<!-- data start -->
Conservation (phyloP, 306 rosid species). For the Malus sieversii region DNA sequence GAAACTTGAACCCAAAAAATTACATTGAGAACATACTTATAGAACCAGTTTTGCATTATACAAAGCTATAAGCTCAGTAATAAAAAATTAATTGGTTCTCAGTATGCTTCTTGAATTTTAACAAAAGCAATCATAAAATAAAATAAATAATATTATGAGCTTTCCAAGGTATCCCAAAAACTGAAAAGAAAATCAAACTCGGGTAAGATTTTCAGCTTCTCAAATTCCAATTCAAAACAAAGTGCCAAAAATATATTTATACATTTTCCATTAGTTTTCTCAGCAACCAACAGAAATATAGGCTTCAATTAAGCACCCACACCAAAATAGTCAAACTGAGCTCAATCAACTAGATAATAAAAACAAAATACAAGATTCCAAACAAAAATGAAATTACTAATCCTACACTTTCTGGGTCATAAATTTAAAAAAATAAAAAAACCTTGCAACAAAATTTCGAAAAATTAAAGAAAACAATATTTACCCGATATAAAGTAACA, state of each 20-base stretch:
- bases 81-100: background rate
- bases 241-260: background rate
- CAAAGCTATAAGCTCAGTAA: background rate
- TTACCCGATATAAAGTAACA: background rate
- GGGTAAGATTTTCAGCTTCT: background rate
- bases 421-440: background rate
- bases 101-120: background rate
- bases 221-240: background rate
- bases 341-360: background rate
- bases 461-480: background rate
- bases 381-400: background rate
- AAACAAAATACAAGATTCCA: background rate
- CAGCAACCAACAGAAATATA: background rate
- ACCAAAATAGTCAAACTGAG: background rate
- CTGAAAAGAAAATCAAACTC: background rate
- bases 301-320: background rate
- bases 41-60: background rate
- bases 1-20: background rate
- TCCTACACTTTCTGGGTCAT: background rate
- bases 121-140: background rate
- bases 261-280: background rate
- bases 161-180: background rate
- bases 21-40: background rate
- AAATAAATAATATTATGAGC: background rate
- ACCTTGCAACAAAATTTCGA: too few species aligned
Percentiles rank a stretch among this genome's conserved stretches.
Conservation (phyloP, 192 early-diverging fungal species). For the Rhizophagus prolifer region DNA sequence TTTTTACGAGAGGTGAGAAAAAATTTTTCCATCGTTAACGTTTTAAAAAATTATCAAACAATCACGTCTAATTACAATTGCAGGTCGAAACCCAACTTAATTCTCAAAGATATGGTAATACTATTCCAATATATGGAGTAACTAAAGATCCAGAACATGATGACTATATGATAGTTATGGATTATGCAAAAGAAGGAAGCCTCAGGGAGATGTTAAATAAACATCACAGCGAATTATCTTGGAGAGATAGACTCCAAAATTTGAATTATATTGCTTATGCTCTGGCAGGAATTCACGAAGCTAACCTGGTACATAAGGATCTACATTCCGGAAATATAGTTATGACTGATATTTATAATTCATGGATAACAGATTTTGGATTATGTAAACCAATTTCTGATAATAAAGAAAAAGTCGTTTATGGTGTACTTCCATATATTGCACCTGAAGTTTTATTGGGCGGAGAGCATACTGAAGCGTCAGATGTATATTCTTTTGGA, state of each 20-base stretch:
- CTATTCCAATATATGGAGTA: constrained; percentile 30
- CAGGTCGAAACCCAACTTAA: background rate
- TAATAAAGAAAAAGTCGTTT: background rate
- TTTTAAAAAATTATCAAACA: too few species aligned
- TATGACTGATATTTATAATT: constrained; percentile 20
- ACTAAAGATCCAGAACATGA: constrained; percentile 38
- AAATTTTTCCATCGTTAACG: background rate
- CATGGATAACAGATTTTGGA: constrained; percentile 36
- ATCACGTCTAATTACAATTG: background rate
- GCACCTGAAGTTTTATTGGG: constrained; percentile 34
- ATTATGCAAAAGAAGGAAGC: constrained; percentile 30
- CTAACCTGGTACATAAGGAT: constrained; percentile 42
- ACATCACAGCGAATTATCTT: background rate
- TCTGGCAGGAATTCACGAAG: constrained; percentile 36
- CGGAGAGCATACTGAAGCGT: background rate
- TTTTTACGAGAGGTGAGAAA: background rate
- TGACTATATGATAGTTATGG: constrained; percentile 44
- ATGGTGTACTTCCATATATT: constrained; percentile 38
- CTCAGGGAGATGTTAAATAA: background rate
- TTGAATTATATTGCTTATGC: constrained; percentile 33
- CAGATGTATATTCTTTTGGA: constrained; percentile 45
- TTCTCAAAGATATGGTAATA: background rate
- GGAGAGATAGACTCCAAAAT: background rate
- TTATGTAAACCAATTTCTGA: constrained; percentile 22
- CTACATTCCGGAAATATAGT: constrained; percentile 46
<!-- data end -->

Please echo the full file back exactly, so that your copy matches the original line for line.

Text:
Conservation (phyloP, 306 rosid species). For the Malus sieversii region DNA sequence GAAACTTGAACCCAAAAAATTACATTGAGAACATACTTATAGAACCAGTTTTGCATTATACAAAGCTATAAGCTCAGTAATAAAAAATTAATTGGTTCTCAGTATGCTTCTTGAATTTTAACAAAAGCAATCATAAAATAAAATAAATAATATTATGAGCTTTCCAAGGTATCCCAAAAACTGAAAAGAAAATCAAACTCGGGTAAGATTTTCAGCTTCTCAAATTCCAATTCAAAACAAAGTGCCAAAAATATATTTATACATTTTCCATTAGTTTTCTCAGCAACCAACAGAAATATAGGCTTCAATTAAGCACCCACACCAAAATAGTCAAACTGAGCTCAATCAACTAGATAATAAAAACAAAATACAAGATTCCAAACAAAAATGAAATTACTAATCCTACACTTTCTGGGTCATAAATTTAAAAAAATAAAAAAACCTTGCAACAAAATTTCGAAAAATTAAAGAAAACAATATTTACCCGATATAAAGTAACA, state of each 20-base stretch:
- bases 81-100: background rate
- bases 241-260: background rate
- CAAAGCTATAAGCTCAGTAA: background rate
- TTACCCGATATAAAGTAACA: background rate
- GGGTAAGATTTTCAGCTTCT: background rate
- bases 421-440: background rate
- bases 101-120: background rate
- bases 221-240: background rate
- bases 341-360: background rate
- bases 461-480: background rate
- bases 381-400: background rate
- AAACAAAATACAAGATTCCA: background rate
- CAGCAACCAACAGAAATATA: background rate
- ACCAAAATAGTCAAACTGAG: background rate
- CTGAAAAGAAAATCAAACTC: background rate
- bases 301-320: background rate
- bases 41-60: background rate
- bases 1-20: background rate
- TCCTACACTTTCTGGGTCAT: background rate
- bases 121-140: background rate
- bases 261-280: background rate
- bases 161-180: background rate
- bases 21-40: background rate
- AAATAAATAATATTATGAGC: background rate
- ACCTTGCAACAAAATTTCGA: too few species aligned
Percentiles rank a stretch among this genome's conserved stretches.
Conservation (phyloP, 192 early-diverging fungal species). For the Rhizophagus prolifer region DNA sequence TTTTTACGAGAGGTGAGAAAAAATTTTTCCATCGTTAACGTTTTAAAAAATTATCAAACAATCACGTCTAATTACAATTGCAGGTCGAAACCCAACTTAATTCTCAAAGATATGGTAATACTATTCCAATATATGGAGTAACTAAAGATCCAGAACATGATGACTATATGATAGTTATGGATTATGCAAAAGAAGGAAGCCTCAGGGAGATGTTAAATAAACATCACAGCGAATTATCTTGGAGAGATAGACTCCAAAATTTGAATTATATTGCTTATGCTCTGGCAGGAATTCACGAAGCTAACCTGGTACATAAGGATCTACATTCCGGAAATATAGTTATGACTGATATTTATAATTCATGGATAACAGATTTTGGATTATGTAAACCAATTTCTGATAATAAAGAAAAAGTCGTTTATGGTGTACTTCCATATATTGCACCTGAAGTTTTATTGGGCGGAGAGCATACTGAAGCGTCAGATGTATATTCTTTTGGA, state of each 20-base stretch:
- CTATTCCAATATATGGAGTA: constrained; percentile 30
- CAGGTCGAAACCCAACTTAA: background rate
- TAATAAAGAAAAAGTCGTTT: background rate
- TTTTAAAAAATTATCAAACA: too few species aligned
- TATGACTGATATTTATAATT: constrained; percentile 20
- ACTAAAGATCCAGAACATGA: constrained; percentile 38
- AAATTTTTCCATCGTTAACG: background rate
- CATGGATAACAGATTTTGGA: constrained; percentile 36
- ATCACGTCTAATTACAATTG: background rate
- GCACCTGAAGTTTTATTGGG: constrained; percentile 34
- ATTATGCAAAAGAAGGAAGC: constrained; percentile 30
- CTAACCTGGTACATAAGGAT: constrained; percentile 42
- ACATCACAGCGAATTATCTT: background rate
- TCTGGCAGGAATTCACGAAG: constrained; percentile 36
- CGGAGAGCATACTGAAGCGT: background rate
- TTTTTACGAGAGGTGAGAAA: background rate
- TGACTATATGATAGTTATGG: constrained; percentile 44
- ATGGTGTACTTCCATATATT: constrained; percentile 38
- CTCAGGGAGATGTTAAATAA: background rate
- TTGAATTATATTGCTTATGC: constrained; percentile 33
- CAGATGTATATTCTTTTGGA: constrained; percentile 45
- TTCTCAAAGATATGGTAATA: background rate
- GGAGAGATAGACTCCAAAAT: background rate
- TTATGTAAACCAATTTCTGA: constrained; percentile 22
- CTACATTCCGGAAATATAGT: constrained; percentile 46